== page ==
Fed-up Barrow residents have started a campaign to recall embattled North Slope Borough Mayor Charlotte Brower, saying her misconduct in office justifies her removal. They filed an application for a recall petition Nov. 5 and on Monday received petition booklets to collect signatures.
Organizers listed three reasons to oust the mayor, including two examples of misuse of public funds benefiting her family, as well as campaign finance violations from her 2014 re-election effort.
One of the organizers, Dora Arey, said a group of 18 residents began meeting a few months ago after seeing news reports about the mayor's conduct and questionable spending of public funds.
"We made a decision to go ahead with this," said Arey, a lifelong Barrow resident and wife of a whaling captain. "Because we are all residents of the North Slope and we are all concerned."
Brower responded to the recall effort in a statement emailed Thursday evening.
"While I am disappointed in this development, I respect the political process," she said.
Some of the public money benefited Brower's daughters and grandchildren, borough records made public earlier this year show. For instance, the North Slope Borough paid $8,400 to send five of her grandchildren to a basketball camp in California in 2014 and spent tens of thousands on cakes and handmade fur crafts and clothing bought from two of her adult daughters over several years.
One of the daughters, Mary Jo Olemaun, is married to Forrest "Deano" Olemaun, the borough assembly president who was trounced in a runoff election this week.
The recall petition lists three grounds:
1. Using $8,405.20 in public funds to send her grandchildren to the Michael Jordan Flight School basketball camp in Santa Barbara, California. Olemaun, in a letter to her mother seeking the funds, called it a "once in a lifetime event."
2. Using $7,000 in public funds to buy two sealskin vests from Olemaun. The vests were given to Gov. Bill Walker and Lt. Gov. Byron Mallott, who returned them after disclosures that they were bought from the mayor's daughter.
3. "Substantial and ongoing violations" of state campaign laws, as documented by the Alaska Public Offices Commission. APOC in September fined her more than $34,000 for failing to file required campaign disclosure reports for her 2014 campaign. She not only ignored multiple requests by APOC staff for the records, but also failed to comply with a subpoena to produce them, APOC found in ordering the fine.
"It's a black eye not only to the North Slope but also to the whole state of Alaska," said Roy Ahmaogak, one of the 18 original recall sponsors. His uncle, five-time borough Mayor George Ahmaogak, was twice defeated by Brower.
The recall group is not pushing anyone in particular to replace Brower, Arey said.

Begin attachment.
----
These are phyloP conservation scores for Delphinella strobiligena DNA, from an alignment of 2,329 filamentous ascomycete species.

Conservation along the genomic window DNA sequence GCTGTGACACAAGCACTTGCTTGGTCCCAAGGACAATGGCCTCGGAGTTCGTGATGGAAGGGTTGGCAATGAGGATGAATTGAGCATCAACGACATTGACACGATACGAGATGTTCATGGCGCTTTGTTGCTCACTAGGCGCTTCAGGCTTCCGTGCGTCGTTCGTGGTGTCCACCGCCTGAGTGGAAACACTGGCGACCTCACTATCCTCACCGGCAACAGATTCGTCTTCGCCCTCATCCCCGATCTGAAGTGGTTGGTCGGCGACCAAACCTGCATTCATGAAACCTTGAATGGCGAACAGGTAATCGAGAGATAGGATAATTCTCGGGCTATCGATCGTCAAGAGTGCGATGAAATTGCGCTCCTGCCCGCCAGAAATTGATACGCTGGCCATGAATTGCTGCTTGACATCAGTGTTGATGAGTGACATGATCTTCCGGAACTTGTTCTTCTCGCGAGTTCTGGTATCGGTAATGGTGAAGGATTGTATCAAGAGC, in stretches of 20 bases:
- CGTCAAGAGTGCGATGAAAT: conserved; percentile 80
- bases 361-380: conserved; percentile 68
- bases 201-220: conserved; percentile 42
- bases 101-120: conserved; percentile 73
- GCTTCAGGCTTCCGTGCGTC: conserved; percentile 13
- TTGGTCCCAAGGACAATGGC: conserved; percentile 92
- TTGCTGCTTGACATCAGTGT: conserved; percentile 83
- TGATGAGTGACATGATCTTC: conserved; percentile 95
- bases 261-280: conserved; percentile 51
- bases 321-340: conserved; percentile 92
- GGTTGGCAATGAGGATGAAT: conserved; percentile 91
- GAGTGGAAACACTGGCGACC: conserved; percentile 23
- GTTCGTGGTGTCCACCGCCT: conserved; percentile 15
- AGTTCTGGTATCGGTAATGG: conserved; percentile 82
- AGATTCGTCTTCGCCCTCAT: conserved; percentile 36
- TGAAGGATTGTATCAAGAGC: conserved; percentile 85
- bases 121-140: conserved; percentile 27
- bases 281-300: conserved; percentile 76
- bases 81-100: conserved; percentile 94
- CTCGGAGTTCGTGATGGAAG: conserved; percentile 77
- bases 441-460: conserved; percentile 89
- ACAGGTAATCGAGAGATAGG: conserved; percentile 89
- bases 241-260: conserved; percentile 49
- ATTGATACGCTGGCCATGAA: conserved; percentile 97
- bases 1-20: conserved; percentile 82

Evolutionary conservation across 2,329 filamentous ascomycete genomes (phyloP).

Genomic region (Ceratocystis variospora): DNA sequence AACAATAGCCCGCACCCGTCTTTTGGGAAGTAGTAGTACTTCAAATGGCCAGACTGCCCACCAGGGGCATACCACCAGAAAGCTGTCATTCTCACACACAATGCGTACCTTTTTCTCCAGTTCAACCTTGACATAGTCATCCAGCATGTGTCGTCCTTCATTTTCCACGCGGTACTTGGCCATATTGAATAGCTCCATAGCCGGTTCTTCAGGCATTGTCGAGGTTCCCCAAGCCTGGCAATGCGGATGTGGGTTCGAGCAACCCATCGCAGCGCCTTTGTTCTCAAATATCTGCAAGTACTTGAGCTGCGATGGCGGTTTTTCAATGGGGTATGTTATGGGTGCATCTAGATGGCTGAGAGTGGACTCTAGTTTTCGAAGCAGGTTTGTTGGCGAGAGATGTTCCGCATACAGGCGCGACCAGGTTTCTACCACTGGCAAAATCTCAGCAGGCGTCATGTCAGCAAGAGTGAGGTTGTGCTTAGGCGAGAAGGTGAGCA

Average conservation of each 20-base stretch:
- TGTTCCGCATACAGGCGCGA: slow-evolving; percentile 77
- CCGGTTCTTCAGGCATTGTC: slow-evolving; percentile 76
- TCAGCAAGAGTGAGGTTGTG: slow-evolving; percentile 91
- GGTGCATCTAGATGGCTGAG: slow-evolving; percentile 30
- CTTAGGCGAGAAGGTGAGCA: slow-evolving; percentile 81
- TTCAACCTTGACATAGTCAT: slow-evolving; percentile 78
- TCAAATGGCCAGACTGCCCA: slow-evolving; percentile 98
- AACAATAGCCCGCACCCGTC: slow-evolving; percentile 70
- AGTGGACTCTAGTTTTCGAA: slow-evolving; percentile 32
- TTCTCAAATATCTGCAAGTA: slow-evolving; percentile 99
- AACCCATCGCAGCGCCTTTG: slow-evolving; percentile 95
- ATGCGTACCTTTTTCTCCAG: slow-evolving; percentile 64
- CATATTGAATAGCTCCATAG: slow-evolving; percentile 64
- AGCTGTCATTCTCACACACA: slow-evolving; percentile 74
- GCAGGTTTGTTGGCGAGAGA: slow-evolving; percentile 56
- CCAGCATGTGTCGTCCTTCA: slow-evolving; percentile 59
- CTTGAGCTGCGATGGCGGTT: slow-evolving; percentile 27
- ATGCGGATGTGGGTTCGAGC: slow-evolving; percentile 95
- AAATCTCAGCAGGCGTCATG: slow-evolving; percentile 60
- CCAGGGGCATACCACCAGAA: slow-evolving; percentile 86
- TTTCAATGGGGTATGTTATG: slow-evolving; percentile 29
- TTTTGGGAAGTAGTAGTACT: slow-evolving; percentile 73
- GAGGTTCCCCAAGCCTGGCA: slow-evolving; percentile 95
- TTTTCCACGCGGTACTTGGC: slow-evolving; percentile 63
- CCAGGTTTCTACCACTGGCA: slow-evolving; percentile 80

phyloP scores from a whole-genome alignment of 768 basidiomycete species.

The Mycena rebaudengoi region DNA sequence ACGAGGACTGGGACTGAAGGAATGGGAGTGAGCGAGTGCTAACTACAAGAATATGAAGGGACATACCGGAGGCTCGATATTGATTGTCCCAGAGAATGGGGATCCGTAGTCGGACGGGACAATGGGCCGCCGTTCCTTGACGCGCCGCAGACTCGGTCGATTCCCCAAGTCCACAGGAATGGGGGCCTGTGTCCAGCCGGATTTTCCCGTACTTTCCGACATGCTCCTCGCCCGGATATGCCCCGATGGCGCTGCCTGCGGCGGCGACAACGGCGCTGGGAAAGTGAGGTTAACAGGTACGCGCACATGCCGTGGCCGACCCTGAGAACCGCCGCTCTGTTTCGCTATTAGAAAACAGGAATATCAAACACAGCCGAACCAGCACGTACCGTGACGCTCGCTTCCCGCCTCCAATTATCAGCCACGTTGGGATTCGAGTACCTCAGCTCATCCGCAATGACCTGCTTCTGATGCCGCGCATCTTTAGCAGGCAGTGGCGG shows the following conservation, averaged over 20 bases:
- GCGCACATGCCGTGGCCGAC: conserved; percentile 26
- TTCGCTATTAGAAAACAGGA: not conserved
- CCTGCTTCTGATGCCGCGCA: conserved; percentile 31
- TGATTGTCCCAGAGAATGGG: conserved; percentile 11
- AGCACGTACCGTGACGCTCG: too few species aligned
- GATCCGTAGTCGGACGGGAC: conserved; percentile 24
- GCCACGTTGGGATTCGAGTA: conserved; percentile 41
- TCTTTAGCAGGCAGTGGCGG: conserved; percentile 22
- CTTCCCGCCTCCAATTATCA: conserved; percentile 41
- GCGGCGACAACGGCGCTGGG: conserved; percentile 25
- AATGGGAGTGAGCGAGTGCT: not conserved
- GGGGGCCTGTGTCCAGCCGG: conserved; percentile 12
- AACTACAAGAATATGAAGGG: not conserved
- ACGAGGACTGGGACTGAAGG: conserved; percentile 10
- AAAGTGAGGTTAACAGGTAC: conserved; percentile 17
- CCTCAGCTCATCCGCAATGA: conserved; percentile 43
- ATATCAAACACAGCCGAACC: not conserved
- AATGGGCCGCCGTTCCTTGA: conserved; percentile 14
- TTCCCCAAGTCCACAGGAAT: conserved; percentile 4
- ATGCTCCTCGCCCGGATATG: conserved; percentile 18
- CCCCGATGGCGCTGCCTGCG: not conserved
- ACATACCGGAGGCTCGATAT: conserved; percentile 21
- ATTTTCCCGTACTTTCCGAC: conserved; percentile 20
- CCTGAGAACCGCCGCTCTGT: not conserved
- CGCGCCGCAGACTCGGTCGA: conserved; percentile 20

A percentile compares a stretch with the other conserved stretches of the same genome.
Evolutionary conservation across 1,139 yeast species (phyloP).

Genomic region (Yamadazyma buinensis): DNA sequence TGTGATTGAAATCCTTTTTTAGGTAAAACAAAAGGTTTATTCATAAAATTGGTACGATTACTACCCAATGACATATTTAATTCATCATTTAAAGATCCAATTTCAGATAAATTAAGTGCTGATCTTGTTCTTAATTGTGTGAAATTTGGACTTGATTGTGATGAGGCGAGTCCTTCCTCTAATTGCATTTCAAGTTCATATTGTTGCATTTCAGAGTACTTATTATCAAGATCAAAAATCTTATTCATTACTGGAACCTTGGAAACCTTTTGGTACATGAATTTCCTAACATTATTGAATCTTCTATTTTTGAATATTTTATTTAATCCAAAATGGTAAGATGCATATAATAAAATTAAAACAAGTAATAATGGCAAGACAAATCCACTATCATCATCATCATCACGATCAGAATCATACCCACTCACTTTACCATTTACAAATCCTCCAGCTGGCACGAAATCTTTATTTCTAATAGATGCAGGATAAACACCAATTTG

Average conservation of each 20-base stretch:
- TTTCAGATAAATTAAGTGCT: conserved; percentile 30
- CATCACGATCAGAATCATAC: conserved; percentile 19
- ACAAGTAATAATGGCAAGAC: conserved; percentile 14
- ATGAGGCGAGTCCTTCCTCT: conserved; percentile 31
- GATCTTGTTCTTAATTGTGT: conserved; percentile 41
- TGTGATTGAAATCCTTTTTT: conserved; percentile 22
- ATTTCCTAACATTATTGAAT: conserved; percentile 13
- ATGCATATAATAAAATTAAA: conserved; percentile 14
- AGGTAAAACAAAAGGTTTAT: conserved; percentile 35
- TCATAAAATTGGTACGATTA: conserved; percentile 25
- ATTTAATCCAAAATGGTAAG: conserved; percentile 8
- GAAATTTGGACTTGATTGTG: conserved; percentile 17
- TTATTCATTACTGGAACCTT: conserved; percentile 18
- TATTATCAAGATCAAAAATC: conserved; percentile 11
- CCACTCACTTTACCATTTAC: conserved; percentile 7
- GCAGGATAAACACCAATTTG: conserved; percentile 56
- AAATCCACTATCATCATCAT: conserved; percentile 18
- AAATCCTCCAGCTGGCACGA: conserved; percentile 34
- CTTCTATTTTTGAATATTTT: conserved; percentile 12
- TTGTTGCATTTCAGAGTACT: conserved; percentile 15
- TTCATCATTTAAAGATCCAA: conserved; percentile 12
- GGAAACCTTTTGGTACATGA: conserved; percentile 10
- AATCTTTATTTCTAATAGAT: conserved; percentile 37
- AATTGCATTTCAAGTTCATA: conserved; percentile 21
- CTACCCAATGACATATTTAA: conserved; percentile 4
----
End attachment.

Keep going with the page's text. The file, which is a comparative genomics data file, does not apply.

"We are just taking it one step at a time," she said.
If the recall effort is successful, the borough assembly will appoint a temporary replacement under the borough charter.
Organizers must collect at least 492 signatures of registered North Slope Borough voters by Jan. 8, according to borough clerk Sheila Burke. That represents 25 percent of the votes cast in the 2014 election for mayor.
Ahmaogak said he collected 40 signatures in four hours going door to door. Residents, including another former mayor, Edward Itta, told him they appreciated a recall effort is underway.
"We feel strongly that our public leaders (should) be accountable and serve our borough with integrity," Arey said in a statement.
Voters are reaching out to sign the petition, Arey said. "They are actually looking for us."
The number of sponsors, who can collect signatures, is growing, she said.
Arey also has registered with APOC, which will allow the new group People for Responsible Government to raise and spend money for the recall campaign.
If the recall petition is turned in with enough verified signatures, the borough clerk submits it to the assembly. An election then would be scheduled within a window of 45 to 75 days after the submission, under a timeline in state law.
In Alaska, efforts to oust elected officials have rarely resulted in recall elections. Officials sometimes resign before facing the voters in a recall, the grounds are ruled insufficient, or organizers can't fulfill all the requirements.
"There's a lot of work involved," said Kathie Wasserman, executive director of the Alaska Municipal League.
But in 2010, Nome voters recalled two school board members in an election that targeted the entire board for early removal.
Brower was first elected mayor in 2011 and won a second three-year term in 2014. She won't be eligible to run again in 2017 because of term limits.
In her statement Thursday, the mayor said she has accomplished much in four years, including opening two child care centers, securing the first funding for public housing in nearly two decades and creating a department of Inupiaq history, language and culture.
Work toward bettering the lives of people on the North Slope will continue, she said. "While I understand the petition process will be ongoing, my administration will not be distracted!"
Alaska Dispatch Publishing